860 F2d 312 Kenaitze Indian Tribe v. State of Alaska
860 F.2d 312
19 Envtl. L. Rep. 20,241
KENAITZE INDIAN TRIBE, Plaintiff-Appellant,
STATE OF ALASKA, Defendant-Appellee.
United States Court of Appeals,
Argued and Submitted Aug. 1, 1988.
Decided Oct. 24, 1988.
As Amended on Denial of Rehearing and Rehearing En Banc Jan. 4, 1984.
Carol H. Daniel and Donald S. Cooper, Alaska Legal Services Corp., Anchorage, Alaska, for plaintiff-appellant.
Sarah E. McCracken, Asst. Atty. Gen., Anchorage, Alaska, Larri I. Spengler, Asst. Atty. Gen., Juneau, Alaska, for defendant-appellee.
Elizabeth Ann Peterson, Dept. of Justice, Land & Natural Resources Div., Washington, D.C., for amicus.
Appeal from the United States District Court for the District of Alaska.
Before KOZINSKI, NOONAN and THOMPSON, Circuit Judges.
KOZINSKI, Circuit Judge*:
We travel to the northern reaches of our circuit to resolve a dispute implicating two recurring Alaskan motifs: on the one hand, the clash between traditional and modern ways of life; on the other, fish. The Kenaitze Indian Tribe claims that the state of Alaska is attempting to evade federal legislation creating a priority for subsistence fishing by residents of rural areas. The controversy turns on the meaning of the word "rural" as used in the Alaska National Interest Lands Conservation Act (ANILCA), Pub.L. No. 96-487, 94 Stat. 2371 (1980) (codified as amended in scattered sections of Titles 16 and 43 of the United States Code).
* The Kenaitze, a tribe numbering approximately four hundred, have lived on the Kenai Peninsula, in southern Alaska, for hundreds of years. For most of their history, the Kenaitze have pursued a way of life dominated by subsistence fishing and hunting. In recent years, however, the area's proximity to Anchorage has made the Kenai Peninsula a center of commercial and sport fishing, and has transformed the Peninsula's economy to one based primarily on work for cash. Subsistence fishing has been crowded out by commercial harvesting and by sport fishing, the latter pursued with all the zeal of a Crusade. See Medred, Combat Fishing, Anchorage Daily News, May 15, 1988, at J-1 (describing "Alaska streams sometimes hidden behind a wall of humanity"); Freedman, Fish Hard Die Free: Profiles in Carnage, We Alaskans (Anchorage Daily News Magazine), Aug. 7, 1988, at N-7, N-8 ("It's said there are two kinds of people in Alaska: Those Who Fish, and Those Who Watch"); Jenkins, So Many Fishermen, So Few Flies, Anchorage Daily News, Aug. 10, 1988, at B-1.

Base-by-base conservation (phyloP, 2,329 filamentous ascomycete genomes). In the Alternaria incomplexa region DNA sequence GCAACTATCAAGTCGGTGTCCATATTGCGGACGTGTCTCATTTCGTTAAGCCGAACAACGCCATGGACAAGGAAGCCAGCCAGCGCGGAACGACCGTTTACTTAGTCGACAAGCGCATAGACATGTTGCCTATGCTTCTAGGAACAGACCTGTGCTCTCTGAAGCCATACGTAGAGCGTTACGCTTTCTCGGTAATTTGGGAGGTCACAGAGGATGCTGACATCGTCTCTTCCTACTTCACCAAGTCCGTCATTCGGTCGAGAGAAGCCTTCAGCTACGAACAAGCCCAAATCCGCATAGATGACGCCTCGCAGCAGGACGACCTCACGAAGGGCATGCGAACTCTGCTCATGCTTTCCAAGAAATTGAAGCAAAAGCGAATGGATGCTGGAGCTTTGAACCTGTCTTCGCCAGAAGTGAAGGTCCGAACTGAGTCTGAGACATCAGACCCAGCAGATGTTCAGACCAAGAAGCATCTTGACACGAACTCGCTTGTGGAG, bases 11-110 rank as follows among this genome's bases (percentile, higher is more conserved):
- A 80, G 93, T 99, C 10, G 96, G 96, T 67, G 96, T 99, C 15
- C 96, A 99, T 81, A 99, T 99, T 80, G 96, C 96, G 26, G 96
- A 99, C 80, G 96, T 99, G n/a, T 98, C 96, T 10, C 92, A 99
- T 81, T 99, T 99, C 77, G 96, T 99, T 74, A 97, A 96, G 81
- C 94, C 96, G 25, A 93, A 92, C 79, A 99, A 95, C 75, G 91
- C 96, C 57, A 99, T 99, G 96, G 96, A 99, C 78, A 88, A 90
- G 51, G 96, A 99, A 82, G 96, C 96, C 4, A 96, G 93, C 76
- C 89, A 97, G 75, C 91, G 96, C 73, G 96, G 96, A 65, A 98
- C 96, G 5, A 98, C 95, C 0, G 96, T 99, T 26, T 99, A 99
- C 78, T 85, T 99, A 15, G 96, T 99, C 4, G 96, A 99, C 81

In response to similar changes occurring throughout Alaska, Congress enacted ANILCA in 1980. The Act contains a number of provisions relating to conservation on federal lands, including the establishment of new units of the National Park, National Forest and National Recreation Area systems. Title VIII of ANILCA protects subsistence fishing by giving such fishing a priority over other types of fishing in federal waters in rural areas. 16 U.S.C. Secs. 3111-3126 (1982 & Supp. IV 1986).
Congress prefaced Title VIII with a declaration that "the continuation of the opportunity for subsistence uses by rural residents of Alaska ... is essential to Native physical, economic, traditional, and cultural existence...." Id. Sec. 3111(1). Congress further found that because "continuation of the opportunity for subsistence uses of resources on public and other lands in Alaska is threatened by the increasing population of Alaska [and] by increased accessibility of remote areas containing subsistence resources," id. Sec. 3111(3), it was necessary for Congress "to protect and provide the opportunity for continued subsistence uses on the public lands by Native and non-Native rural residents." Id. Sec. 3111(4).1
ANILCA accordingly provides that "the taking on public lands of fish and wildlife for nonwasteful subsistence uses shall be accorded priority over the taking on such lands of fish and wildlife for other purposes." Id. Sec. 3114. Section 3113 defines "subsistence uses" as "the customary and traditional uses by rural Alaska residents of wild, renewable resources" for a variety of uses. Id. Sec. 3113 (emphasis added).
The statute directs the Secretary of the Interior to establish the administrative structure necessary for the implementation of the statute. Id. Sec. 3115(a)-(c). The federal regulatory scheme is to be stayed, however, if the state of Alaska enacts laws "which are consistent with, and which provide for the definition, preference, and participation specified in, sections 3113, 3114, and 3115 of this title." Id. Sec. 3115(d). The Secretary is to monitor the state's performance in this regard, and to report periodically to appropriate congressional committees. Id. Sec. 3116. ANILCA authorizes any person or organization aggrieved by the failure of the state or federal government to enforce the subsistence priority set forth in section 3114 to file a civil action for injunctive relief in federal district court. Id. Sec. 3117. Section 3117 provides the jurisdictional basis for this lawsuit.